Discontinuation of angiotensin-converting enzyme inhibitors or beta-blockers and the impact on heart failure hospitalization rates

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Journal Article
European Journal of Cardiovascular Nursing, 2019, 18 (8), pp. 667 - 678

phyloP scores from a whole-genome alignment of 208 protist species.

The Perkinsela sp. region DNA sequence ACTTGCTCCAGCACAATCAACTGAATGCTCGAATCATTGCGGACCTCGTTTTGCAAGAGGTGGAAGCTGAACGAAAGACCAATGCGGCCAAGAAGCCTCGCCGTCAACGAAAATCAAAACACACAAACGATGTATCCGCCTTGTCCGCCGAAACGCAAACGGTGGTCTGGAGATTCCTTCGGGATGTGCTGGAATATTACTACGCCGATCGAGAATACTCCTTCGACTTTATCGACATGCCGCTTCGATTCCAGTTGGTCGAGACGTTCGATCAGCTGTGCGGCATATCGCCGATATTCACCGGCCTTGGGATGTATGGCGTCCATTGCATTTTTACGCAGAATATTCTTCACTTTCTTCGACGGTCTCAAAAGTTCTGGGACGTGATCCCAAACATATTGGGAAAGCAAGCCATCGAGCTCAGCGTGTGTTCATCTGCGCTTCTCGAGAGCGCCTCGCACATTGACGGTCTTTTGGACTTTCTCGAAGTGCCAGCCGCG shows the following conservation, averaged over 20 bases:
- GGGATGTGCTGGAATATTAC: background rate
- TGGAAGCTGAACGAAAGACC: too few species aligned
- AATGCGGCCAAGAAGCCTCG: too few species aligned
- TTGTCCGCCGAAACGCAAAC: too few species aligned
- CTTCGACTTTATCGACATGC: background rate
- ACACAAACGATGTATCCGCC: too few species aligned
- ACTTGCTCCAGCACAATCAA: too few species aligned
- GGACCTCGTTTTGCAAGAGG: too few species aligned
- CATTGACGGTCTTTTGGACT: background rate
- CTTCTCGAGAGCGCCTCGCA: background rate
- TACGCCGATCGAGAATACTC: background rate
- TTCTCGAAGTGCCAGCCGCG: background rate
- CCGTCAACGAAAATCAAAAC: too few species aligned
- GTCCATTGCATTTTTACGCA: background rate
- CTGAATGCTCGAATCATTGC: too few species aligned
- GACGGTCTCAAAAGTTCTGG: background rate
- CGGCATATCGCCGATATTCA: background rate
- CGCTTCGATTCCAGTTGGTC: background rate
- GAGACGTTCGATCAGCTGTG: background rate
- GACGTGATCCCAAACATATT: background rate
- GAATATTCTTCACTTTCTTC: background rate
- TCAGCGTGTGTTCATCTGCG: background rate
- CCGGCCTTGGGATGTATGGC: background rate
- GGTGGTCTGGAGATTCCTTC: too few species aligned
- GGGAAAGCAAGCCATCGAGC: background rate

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© The European Society of Cardiology 2019. Background: Adherence to evidence-based therapy is essential for optimal management of heart failure. Yet, medication adherence is poor in heart failure patients. The Ascertaining Barriers to Compliance Project decomposed the medication adherence process into initiation, implementation, and discontinuation stages, but electronic monitoring-based adherence analyses usually do not consider this process. Aims: The aim of this study was to describe individual-patient patterns of medication adherence from electronic monitoring data among adults with chronic heart failure, adherence types, and risk factors for increased all-cause hospitalization including measures of poor adherence such as discontinuation. Methods: Data from two prospective studies of adherence measured with electronic monitoring for heart failure patients were combined and restricted to monitoring of angiotensin-converting enzyme inhibitors and beta-blockers over an initial three-month period. Hospitalizations were recorded for this period as well as for a three-month follow-up period. Analyses were conducted using adaptive modeling methods to identify individual-patient adherence patterns, adherence types, and risk factors for an increased hospitalization rate. Results: Using electronic monitoring data for 254 heart failure patients, four adherence types were identified: highly consistent, consistent but variable, moderately consistent, and poorly consistent. Sixteen individually significant risk factors for increased hospitalization rates were identified and used to generate a multiple risk factors model. Medication discontinuation was the most important individual risk factor and most important in the multiple risk factors model. Conclusion: Discontinuation of angiotensin-converting enzyme inhibitors or beta-blockers increases hospitalization rates for heart failure patients. Interventions that effectively address this problem are urgently needed.
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